The next season did nothing to help Crain’s new identity. He started giving up home runs like he never had before. His ERA ballooned up to 5.51, and may have kept rising if it wasn’t for a torn labrum in his pitching shoulder. Now, Crain wasn’t just a bad pitcher, he also was an injured bad pitcher. Despite the injury, Crain returned to the Twins in 2008, and put up a pretty damn good season for a pitcher coming back from a major surgery. The strikeouts stayed up, the home runs stayed down, and he ended the season with an ERA of 3.59, just 0.07 runs higher than his 2006 season. But, it didn’t matter. My friends would provide me with false anecdotes of Crain blowing what seemed like every lead that was ever handed to him. In the games that the Twins were losing, he supposedly widened the deficit. His record was 5-4, he blew only 3 saves the entire year, but those guys would have told me that I was lying until I provided evidence. Jesse Crain had turned in his fourth season in five years with an above-average ERA, and yet he still sucked.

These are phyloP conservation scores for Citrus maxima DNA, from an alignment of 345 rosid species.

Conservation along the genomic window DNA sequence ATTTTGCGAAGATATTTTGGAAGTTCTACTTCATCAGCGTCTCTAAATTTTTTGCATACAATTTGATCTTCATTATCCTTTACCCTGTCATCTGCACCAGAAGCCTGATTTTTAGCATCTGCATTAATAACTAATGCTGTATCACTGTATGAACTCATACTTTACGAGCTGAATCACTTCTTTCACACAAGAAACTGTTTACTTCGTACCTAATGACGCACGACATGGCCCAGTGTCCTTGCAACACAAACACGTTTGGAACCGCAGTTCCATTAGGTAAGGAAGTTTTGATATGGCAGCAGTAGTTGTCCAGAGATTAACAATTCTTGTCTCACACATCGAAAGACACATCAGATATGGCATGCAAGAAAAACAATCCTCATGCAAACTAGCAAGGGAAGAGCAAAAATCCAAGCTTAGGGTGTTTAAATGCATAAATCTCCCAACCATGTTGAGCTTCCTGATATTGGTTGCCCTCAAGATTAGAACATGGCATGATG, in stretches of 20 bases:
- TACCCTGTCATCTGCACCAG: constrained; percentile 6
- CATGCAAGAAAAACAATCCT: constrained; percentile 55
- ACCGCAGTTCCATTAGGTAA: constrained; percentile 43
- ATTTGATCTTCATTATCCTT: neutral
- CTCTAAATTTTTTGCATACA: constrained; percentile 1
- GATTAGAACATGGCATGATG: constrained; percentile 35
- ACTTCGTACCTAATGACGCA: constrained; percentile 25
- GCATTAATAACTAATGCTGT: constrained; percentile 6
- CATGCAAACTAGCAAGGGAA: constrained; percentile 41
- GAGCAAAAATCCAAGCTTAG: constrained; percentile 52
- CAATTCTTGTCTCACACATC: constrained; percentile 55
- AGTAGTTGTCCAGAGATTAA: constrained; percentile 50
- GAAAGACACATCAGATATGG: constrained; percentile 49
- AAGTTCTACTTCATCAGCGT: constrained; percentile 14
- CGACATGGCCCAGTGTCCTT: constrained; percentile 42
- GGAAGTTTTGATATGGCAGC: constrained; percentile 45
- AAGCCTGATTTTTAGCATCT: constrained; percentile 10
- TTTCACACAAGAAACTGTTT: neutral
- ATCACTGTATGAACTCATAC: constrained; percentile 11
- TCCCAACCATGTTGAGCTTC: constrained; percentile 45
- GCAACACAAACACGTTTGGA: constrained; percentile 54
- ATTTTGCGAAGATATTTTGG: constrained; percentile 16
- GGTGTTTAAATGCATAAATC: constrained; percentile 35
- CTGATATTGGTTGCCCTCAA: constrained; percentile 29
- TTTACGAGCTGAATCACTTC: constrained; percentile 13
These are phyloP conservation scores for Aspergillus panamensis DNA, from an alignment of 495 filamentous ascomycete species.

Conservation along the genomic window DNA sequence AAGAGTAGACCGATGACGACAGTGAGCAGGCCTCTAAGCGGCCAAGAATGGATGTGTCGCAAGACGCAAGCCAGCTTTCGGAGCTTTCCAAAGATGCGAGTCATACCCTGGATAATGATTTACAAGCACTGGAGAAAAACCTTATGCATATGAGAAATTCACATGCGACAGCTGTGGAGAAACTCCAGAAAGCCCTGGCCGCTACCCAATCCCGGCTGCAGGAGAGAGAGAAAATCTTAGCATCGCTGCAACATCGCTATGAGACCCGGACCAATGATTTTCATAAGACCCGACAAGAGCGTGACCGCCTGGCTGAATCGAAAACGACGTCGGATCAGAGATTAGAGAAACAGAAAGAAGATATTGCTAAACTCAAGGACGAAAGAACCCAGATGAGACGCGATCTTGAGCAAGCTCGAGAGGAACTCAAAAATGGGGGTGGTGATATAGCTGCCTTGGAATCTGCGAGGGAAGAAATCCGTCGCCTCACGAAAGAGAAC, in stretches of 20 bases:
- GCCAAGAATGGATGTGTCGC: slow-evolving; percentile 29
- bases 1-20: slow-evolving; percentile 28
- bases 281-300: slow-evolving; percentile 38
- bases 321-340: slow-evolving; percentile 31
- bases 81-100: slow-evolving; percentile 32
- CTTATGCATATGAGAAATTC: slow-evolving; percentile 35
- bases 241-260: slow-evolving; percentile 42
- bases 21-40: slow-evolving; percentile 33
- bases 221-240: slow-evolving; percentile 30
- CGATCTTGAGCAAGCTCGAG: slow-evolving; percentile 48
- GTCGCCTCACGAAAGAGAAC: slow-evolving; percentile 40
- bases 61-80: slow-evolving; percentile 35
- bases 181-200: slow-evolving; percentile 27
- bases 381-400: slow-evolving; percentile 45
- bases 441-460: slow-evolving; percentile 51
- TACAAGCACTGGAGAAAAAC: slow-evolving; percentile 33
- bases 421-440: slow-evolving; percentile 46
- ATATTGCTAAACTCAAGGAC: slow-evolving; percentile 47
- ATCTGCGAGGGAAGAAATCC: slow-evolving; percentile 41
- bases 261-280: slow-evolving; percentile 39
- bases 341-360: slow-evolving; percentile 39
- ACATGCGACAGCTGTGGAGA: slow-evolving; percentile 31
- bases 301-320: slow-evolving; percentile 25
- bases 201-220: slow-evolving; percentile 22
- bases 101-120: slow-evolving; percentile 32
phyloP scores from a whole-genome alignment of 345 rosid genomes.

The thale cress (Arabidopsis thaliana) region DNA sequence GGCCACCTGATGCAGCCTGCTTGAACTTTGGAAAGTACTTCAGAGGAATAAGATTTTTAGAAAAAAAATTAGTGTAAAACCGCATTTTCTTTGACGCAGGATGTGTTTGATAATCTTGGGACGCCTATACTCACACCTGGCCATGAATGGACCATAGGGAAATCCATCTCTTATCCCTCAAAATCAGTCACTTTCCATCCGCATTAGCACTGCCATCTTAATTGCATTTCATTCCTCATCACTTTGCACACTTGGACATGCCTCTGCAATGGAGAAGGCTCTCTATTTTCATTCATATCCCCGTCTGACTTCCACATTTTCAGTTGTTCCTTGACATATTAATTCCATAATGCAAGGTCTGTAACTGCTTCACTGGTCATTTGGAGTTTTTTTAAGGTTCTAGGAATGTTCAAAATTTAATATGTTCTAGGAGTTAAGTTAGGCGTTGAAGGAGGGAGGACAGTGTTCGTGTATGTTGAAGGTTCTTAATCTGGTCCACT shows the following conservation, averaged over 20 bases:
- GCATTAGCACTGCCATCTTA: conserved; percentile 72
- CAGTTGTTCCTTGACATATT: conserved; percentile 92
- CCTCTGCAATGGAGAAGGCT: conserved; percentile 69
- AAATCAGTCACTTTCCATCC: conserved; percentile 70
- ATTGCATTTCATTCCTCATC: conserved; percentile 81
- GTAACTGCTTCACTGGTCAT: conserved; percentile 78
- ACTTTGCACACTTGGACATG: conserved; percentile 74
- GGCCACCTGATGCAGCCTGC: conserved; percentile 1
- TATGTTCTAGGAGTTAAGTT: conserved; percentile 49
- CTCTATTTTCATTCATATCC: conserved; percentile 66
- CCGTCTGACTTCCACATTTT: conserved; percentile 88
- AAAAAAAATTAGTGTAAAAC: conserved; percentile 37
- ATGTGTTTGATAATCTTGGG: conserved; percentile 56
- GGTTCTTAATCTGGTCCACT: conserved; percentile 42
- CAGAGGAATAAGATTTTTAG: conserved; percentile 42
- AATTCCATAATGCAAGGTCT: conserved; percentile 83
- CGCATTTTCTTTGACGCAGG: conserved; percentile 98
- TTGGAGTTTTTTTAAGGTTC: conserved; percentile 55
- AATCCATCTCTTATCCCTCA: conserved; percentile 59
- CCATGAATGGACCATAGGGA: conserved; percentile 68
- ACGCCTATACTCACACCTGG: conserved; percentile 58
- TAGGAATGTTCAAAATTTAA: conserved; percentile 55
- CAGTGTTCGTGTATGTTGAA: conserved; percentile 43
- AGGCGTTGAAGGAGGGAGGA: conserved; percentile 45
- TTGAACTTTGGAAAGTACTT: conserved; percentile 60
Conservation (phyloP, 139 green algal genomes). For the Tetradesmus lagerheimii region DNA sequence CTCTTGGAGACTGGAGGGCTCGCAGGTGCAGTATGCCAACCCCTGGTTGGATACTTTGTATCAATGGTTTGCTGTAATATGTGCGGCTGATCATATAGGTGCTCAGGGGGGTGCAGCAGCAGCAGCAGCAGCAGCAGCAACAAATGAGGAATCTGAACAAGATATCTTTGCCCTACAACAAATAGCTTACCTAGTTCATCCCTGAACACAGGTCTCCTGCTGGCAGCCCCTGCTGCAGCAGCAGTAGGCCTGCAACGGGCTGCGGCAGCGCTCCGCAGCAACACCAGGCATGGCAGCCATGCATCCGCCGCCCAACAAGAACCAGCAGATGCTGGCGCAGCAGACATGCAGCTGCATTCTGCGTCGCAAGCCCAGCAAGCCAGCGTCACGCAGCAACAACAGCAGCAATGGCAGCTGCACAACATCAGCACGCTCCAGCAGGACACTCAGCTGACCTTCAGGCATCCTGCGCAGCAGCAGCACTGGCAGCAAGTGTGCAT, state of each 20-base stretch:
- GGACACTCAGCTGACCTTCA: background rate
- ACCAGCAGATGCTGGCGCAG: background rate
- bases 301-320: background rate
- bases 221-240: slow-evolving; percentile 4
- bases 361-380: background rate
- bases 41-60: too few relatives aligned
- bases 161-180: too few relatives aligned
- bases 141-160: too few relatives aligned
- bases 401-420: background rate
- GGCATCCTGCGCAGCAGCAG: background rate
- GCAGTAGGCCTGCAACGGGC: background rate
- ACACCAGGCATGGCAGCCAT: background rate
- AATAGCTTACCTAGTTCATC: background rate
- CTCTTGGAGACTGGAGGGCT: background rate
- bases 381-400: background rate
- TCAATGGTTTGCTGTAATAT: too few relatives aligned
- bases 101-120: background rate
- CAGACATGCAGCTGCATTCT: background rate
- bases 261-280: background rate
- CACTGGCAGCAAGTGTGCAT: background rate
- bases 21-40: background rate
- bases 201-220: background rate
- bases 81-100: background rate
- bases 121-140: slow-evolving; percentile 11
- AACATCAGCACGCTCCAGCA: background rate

The 2009 season, just like the ’07 season, did not aid Crain’s reputation. He struggled at the beginning of the year and earned a demotion to Triple-A. When he returned, he pitched much better. The story has been very similar this year, but without the visit to Rochester. Sometime within the past year or two, his nickname of Crain Wreck became wildly popular. Jesse does have a 3.93 ERA currently, and his nickname has been gradually disappearing with his success, but I can tell that some people will be more than ready to dust off their trusty rifle the moment danger appears. When people say, “Hey, the Crain Wreck actually pitched well!”, it’s clear that they have not forgiven him yet.
To finish this post, I’m going to show you some selected, yet still important career numbers of two pitchers. Since this is Jesse Crain Day, one pitcher is obviously him, but I won’t tell you which one is him, or who is the other pitcher. One is loved, and Crain… well, I’ve already typed over 1000 words about how I believe that most people would prefer to see him off the major league roster. These numbers will show to you how much a reputation can hurt a pitcher, despite being as good or better than someone that is widely appreciated. Highlight the blanks below to see the answers.
Pitcher A: 3.37 ERA, 4.43 FIP, .251 AVG, 1.26 WHIP, 6.05 K/9, 2.82 BB/9, 1.10 HR/9, 1.8 WAR
Pitcher B: 3.54 ERA, 4.12 FIP, .246 AVG, 1.28 WHIP, 5.97 K/9, 3.26 BB/9, 0.78 HR/9, 2.5 WAR
Pitcher B is Jesse Crain. Pitcher A is Matt Guerrier.